COIN-OR::LEMON - Graph Library

source: lemon-0.x/doc/basic_concepts.dox

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1/* -*- C++ -*-
2 *
3 * This file is a part of LEMON, a generic C++ optimization library
4 *
5 * Copyright (C) 2003-2008
6 * Egervary Jeno Kombinatorikus Optimalizalasi Kutatocsoport
7 * (Egervary Research Group on Combinatorial Optimization, EGRES).
8 *
9 * Permission to use, modify and distribute this software is granted
10 * provided that this copyright notice appears in all copies. For
11 * precise terms see the accompanying LICENSE file.
12 *
13 * This software is provided "AS IS" with no warranty of any kind,
14 * express or implied, and with no claim as to its suitability for any
15 * purpose.
16 *
17 */
19namespace lemon {
22\page basic_concepts Basic concepts
24\section basic_graph The graph classes
25The most important classes in LEMON are the graph classes. An instance of a graph
26class is the representation of the mathematical graph. It holds the topology and
27every structural information of the graph. The structural manipulations are also
28provided by the graph object. There is no universal graph class instead we have
29different classes for different purposes. They can differ in many ways, but all
30have to satisfy one or more \ref concept "graph concepts" which are standardized
31interfaces to work with the rest of the library. The most basic concept is the
32\ref concepts::Graph "Graph".<br>
33A good example is the \ref ListGraph which we already know from Hello World and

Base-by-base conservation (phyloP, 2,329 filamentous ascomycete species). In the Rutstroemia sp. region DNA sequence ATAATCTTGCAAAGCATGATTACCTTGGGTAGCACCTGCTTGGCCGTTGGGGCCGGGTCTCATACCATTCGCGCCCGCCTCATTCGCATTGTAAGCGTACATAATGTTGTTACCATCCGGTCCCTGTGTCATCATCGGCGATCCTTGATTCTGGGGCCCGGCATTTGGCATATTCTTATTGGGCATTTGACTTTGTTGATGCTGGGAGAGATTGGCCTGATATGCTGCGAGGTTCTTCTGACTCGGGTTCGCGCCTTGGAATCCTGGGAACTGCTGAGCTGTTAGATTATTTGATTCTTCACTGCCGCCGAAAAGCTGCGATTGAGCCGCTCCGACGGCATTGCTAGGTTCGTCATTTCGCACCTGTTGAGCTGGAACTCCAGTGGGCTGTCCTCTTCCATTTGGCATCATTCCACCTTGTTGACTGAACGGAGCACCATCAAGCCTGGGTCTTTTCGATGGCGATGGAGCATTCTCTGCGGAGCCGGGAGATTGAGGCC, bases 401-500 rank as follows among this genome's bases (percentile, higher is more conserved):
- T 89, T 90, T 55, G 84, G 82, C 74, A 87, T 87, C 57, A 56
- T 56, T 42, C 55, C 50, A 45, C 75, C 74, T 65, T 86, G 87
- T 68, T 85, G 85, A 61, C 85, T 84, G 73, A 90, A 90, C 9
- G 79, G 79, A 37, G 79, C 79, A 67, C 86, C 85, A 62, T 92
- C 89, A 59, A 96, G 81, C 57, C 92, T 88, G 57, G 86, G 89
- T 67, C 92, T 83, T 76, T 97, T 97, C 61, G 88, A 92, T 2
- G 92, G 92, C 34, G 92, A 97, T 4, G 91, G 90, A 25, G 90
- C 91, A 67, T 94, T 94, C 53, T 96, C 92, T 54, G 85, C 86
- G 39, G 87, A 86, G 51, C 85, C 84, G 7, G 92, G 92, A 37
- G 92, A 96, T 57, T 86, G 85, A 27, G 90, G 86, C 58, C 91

34will be used in our examples as well.
36One main advantage of the templates are, that you can write your own graph classes.
37As long as they provide the interface a concept is defining all the LEMON algorithms
38and classes will work with it properly - no representation or implementation is
39written into stone.
42\subsection basic_node Nodes
43To refer to a node of a graph we need some kind of typed variable. Graph classes
44have the Node public type for this purpose. Stacking by the last example:
45\code lemon::ListGraph::Node \endcode
47If the graph fits the ExtendableGraphComponent concept, then you can add new nodes
48to the graph with the addNode() member function. It returns the newly added node
49(as value). So if you need the new node to do something useful with, for example
50create an edge, assign a value to it through \ref maps1 maps.
51\code lemon::ListGraph::Node  new_node = graph.addNode(); \endcode
53If the graph fits into the ErasableGraphComponent concept you can also remove nodes
54from the graph with the erase() member function.
55\code graph.erase( new_node ); \endcode
57You don't have to store every node in a variable, you can access individual nodes
58with node iterators discussed in the next section. But how do you know which
59node is which?<br>
60The graph class has the id( Node n ) member function providing an unique identifier
61assigned to every node.
64\subsection basic_edge Edges
65An Edge is what you think it is. It goes from one node to another node (they can
66be identical if the edge is a loop). If the graph class is directed, the Edge is directed too. Otherwise
67the edge is considered undirected and called UEdge.
68\code lemon::ListUGraph::UEdge \endcode
70The addEdge() member function will create a new edge. It has two arguments, the
71source node and the target node. The graph class must be extendable.